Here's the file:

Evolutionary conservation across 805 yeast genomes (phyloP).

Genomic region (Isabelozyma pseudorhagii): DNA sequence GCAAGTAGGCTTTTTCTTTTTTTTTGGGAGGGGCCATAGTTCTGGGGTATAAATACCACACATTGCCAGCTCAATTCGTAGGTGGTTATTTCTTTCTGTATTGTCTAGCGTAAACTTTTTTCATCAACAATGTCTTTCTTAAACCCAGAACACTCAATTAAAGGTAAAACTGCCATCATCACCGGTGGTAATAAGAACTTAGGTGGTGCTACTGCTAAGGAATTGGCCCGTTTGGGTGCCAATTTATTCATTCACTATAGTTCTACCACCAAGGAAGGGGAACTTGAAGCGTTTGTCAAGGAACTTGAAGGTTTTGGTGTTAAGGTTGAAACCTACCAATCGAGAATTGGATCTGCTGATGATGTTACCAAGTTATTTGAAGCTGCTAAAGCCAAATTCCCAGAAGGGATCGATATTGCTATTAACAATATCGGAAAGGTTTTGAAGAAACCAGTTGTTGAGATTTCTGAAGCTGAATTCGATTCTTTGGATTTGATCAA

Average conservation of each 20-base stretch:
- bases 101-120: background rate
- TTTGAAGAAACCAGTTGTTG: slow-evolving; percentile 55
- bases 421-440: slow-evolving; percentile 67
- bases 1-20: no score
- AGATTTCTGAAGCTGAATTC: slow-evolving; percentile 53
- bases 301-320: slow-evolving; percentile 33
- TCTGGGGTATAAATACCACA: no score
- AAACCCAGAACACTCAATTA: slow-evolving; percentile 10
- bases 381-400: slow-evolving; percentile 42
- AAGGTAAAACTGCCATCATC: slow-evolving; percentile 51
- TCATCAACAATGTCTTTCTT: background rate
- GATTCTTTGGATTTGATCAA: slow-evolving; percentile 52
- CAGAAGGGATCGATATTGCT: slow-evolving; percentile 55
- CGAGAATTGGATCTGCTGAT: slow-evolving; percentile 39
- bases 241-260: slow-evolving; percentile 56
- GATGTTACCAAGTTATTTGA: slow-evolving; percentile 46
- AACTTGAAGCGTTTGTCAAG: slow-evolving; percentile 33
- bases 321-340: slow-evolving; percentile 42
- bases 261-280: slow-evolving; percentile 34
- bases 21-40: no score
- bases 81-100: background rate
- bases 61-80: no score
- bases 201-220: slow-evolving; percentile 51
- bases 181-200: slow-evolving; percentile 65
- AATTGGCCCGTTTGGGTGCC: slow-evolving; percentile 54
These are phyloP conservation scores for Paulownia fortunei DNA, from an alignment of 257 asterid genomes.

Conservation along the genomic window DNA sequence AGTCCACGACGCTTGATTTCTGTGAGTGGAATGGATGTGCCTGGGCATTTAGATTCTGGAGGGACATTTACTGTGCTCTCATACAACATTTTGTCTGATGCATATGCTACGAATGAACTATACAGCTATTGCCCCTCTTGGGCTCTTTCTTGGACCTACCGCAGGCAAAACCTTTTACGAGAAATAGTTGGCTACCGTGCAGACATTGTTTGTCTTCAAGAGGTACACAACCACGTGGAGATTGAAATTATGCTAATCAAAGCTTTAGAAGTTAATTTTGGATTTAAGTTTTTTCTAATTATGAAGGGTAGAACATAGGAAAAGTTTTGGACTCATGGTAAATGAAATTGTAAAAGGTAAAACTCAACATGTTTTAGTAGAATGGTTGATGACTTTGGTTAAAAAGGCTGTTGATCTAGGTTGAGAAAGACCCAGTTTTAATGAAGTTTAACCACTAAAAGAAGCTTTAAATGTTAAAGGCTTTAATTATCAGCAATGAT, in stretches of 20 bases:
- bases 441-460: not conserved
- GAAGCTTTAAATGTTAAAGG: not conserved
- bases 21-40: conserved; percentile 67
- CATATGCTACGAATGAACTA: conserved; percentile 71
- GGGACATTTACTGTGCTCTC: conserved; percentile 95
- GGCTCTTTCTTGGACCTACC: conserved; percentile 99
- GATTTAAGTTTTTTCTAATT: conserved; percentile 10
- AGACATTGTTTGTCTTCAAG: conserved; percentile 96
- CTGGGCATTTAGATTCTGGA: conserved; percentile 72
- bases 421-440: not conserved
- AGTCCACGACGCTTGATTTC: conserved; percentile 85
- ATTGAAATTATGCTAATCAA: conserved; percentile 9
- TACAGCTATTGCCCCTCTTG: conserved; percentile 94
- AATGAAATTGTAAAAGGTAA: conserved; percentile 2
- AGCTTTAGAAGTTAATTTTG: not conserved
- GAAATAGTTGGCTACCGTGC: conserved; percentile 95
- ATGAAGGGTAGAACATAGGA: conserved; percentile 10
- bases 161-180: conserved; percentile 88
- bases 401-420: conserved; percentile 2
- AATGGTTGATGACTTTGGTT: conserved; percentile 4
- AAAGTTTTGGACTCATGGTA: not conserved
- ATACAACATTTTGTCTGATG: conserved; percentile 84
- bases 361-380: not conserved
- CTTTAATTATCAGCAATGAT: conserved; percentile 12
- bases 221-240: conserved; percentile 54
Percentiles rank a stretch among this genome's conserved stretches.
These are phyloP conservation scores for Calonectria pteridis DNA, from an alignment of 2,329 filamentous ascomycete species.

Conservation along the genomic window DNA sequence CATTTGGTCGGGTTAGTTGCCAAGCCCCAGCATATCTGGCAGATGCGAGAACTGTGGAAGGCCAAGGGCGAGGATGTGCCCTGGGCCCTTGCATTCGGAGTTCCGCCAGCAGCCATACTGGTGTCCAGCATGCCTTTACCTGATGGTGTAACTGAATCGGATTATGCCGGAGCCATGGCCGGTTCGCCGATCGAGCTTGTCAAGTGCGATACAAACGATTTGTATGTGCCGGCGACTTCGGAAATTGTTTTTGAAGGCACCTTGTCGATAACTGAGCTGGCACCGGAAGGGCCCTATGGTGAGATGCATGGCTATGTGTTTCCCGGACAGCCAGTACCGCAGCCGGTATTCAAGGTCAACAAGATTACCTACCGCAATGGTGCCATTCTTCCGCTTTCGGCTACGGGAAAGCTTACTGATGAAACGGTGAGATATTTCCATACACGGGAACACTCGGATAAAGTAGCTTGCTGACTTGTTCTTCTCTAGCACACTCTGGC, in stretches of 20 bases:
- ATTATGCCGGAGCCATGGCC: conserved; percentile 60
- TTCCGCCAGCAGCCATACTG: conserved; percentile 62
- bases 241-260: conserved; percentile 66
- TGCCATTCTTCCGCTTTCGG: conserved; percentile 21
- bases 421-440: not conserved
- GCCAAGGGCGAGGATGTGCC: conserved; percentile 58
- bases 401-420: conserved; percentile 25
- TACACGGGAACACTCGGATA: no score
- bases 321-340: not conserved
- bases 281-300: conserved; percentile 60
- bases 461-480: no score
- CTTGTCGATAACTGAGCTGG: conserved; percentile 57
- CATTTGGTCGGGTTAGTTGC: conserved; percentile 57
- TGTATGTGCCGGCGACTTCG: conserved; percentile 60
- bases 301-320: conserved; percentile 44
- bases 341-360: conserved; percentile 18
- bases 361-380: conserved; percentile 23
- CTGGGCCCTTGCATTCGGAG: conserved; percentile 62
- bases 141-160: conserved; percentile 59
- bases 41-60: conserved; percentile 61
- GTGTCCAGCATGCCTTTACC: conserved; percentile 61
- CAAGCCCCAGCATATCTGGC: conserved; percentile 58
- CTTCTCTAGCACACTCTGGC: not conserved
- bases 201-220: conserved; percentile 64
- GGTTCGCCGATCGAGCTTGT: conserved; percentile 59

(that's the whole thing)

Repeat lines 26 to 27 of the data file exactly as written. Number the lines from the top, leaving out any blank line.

- bases 201-220: slow-evolving; percentile 51
- bases 181-200: slow-evolving; percentile 65